Our tour started at The New England Aquarium which is located on what is considered Long Wharf.  It is a beautiful spot located on the Harbor. As soon as all the passengers are aboard and take a seat, the tour guide first lets us know that it is customary to quack at any other Duck Tour vehicles going by. Lucky for us parents, NOT, the children are handed these lovely plastic shaped beaks that quack.  The tour starts off on the road and takes the passengers all over the city of Boston.

Boston Duck Tour Kidoinfo-2

The kids were peaking their heads out of the side of the truck. It was such a gorgeous day with the sun shining and the breeze off of the Harbor. They were looking up at the tall buildings and trying taking in everything at once.

I was particularly excited that we drove by The Frog Pond because I have wanted to take the kids ice skating there. In the summer the Frog Pond has a wading pool and lots of events for the kids. I have never been to the Boston Commons so it was nice to drive around it and get an idea of the entire lay of the land. The Boston Common also offers lots of events and activities for families so be sure to check it out.

We drove by other sites such as the Massachusetts State House (old and new), The Boston Museum of Science, Quincy Market and a protected piece of the Berlin Wall. As we drove around you noticed lots of families walking and enjoying splashing in water fountains.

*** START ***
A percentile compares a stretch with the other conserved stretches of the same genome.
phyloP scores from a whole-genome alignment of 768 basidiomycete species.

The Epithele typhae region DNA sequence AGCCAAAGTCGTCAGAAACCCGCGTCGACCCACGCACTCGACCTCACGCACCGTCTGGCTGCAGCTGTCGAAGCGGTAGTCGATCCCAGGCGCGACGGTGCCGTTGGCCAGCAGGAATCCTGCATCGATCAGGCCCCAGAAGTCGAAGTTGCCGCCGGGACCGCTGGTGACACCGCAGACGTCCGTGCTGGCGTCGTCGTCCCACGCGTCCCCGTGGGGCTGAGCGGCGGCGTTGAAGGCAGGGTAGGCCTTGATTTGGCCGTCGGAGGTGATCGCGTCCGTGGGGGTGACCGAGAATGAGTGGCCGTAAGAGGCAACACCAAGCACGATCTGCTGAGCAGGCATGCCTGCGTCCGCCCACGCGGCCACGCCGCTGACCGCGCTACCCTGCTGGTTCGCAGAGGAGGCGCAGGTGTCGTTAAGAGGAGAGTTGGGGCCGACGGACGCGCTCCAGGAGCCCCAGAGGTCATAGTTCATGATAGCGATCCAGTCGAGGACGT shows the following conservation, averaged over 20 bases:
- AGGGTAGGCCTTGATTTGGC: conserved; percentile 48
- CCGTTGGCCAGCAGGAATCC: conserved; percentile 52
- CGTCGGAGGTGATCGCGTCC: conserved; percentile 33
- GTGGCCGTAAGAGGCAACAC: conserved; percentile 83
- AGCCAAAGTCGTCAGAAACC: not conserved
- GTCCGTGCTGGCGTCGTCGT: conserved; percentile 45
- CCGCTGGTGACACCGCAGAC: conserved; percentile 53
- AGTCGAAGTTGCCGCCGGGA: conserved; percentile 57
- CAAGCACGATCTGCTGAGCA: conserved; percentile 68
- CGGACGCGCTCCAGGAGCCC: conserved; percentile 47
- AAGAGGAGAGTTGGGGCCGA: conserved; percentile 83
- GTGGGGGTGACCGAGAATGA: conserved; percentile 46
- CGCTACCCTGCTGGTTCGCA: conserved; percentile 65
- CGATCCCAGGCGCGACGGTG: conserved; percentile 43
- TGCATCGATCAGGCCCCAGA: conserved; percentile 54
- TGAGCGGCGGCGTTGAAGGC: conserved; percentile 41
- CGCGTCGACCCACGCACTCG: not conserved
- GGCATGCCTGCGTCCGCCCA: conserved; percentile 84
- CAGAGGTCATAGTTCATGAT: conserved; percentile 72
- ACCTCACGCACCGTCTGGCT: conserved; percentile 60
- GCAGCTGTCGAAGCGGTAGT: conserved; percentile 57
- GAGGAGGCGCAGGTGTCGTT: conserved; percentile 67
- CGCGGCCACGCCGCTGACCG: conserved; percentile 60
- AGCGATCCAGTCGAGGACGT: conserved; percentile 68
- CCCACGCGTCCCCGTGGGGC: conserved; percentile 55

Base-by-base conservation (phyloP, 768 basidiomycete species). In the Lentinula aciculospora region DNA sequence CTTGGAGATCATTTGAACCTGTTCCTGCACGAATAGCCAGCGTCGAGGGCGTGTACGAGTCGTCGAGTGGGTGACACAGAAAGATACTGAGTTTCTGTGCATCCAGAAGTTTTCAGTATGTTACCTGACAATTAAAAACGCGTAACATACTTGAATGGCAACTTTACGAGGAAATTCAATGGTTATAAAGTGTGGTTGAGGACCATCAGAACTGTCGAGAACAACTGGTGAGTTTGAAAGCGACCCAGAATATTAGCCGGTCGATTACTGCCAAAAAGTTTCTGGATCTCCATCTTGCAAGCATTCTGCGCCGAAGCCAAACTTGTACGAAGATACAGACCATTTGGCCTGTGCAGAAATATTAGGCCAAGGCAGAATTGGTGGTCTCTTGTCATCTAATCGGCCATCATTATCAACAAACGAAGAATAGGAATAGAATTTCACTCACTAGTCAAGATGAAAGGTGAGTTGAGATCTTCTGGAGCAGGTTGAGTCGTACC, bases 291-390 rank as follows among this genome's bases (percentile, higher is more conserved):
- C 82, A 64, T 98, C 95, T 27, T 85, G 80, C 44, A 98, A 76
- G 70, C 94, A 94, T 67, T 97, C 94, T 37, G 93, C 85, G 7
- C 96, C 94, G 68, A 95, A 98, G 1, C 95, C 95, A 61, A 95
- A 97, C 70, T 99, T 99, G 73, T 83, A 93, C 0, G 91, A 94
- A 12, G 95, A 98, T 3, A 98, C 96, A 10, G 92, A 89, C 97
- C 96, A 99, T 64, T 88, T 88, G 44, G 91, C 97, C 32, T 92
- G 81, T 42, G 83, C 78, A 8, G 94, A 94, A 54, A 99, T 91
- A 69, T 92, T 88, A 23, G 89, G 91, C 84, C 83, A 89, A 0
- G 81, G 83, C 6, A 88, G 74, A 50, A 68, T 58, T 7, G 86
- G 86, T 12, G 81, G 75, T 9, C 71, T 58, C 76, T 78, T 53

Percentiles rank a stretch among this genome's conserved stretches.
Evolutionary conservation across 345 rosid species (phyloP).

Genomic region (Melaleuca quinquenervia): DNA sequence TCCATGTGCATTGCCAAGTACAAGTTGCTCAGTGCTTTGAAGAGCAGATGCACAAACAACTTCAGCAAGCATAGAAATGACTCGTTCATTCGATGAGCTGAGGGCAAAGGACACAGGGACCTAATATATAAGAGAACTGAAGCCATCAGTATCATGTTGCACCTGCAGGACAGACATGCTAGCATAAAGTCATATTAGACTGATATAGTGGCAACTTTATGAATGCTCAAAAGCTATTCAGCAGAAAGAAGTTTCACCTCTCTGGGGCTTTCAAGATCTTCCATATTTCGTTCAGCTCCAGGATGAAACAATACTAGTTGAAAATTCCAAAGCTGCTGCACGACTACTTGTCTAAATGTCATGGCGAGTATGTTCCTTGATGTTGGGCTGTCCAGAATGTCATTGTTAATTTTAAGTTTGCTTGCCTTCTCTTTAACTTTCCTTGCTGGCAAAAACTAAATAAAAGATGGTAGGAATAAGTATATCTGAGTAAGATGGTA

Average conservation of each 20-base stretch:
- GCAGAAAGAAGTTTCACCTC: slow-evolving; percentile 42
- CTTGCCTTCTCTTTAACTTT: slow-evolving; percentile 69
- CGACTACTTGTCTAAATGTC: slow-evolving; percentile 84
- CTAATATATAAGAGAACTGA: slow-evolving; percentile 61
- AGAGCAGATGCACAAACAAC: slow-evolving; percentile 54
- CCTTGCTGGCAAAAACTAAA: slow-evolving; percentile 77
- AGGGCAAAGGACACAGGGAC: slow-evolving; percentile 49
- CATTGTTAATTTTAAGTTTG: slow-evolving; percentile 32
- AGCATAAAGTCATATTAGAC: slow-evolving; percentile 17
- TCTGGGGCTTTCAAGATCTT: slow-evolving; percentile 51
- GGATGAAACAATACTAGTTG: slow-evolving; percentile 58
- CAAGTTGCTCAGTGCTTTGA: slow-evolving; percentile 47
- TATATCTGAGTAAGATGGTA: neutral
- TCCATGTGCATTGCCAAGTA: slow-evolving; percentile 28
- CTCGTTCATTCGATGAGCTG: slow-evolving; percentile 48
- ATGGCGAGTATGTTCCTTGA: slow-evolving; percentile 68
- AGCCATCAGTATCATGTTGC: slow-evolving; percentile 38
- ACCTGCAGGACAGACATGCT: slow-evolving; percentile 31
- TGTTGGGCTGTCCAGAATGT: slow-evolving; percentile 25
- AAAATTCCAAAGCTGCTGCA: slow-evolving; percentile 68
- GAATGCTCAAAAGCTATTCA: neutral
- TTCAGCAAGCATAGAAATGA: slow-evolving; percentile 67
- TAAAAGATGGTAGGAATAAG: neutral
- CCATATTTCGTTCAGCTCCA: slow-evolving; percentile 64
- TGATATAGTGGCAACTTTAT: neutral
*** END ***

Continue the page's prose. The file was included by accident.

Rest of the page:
After the land part of the tour the vehicle entered the Charles River.  The kids were all smiles as the vehicle morphed from a land to sea vehicle.  Upon the Charles River we learned more history of the water ways and how it has evolved. All the children on the tour even got a chance to drive the boat! Our tour guide was exceptionally good with the children.

While on the Charles River we passed by the Community Boating center where we got a view of children during their sailing lessons and an unsuccessful windsurfer who lost his balance.  We quacked at other boaters going by. At the end of water tour we saw the spot which is to become The Charles River Skate Park which will be the biggest skate park in the US!

Our family loved the entire experience.

The Boston Duck Tour, albeit a bit pricey, is well worth the money. I would recommend it to any family who would like to take an adventure in Boston. I loved the “Dirty Water.”

Helpful Hints + Resources:


Win a trip to see the Boston Red Sox on April 28!

Win a trip to see the Boston Red Sox on April 28!

 Kidoinfo is giving away one ticket to two winners to see the Red Sox v Astros on April 28! (Details below.)

Just announced! Buy 1 (ticket package) get 1 free! Buy one package at $109 you will get 2 for the price of one. All packages include bus service across the street from Fenway, Grandstand Ticket, snacks on the bus, plus pizza after the game. To reserve your space on the bus, call at 877-641-9122 or email tripleader@justenjoyyourself.com.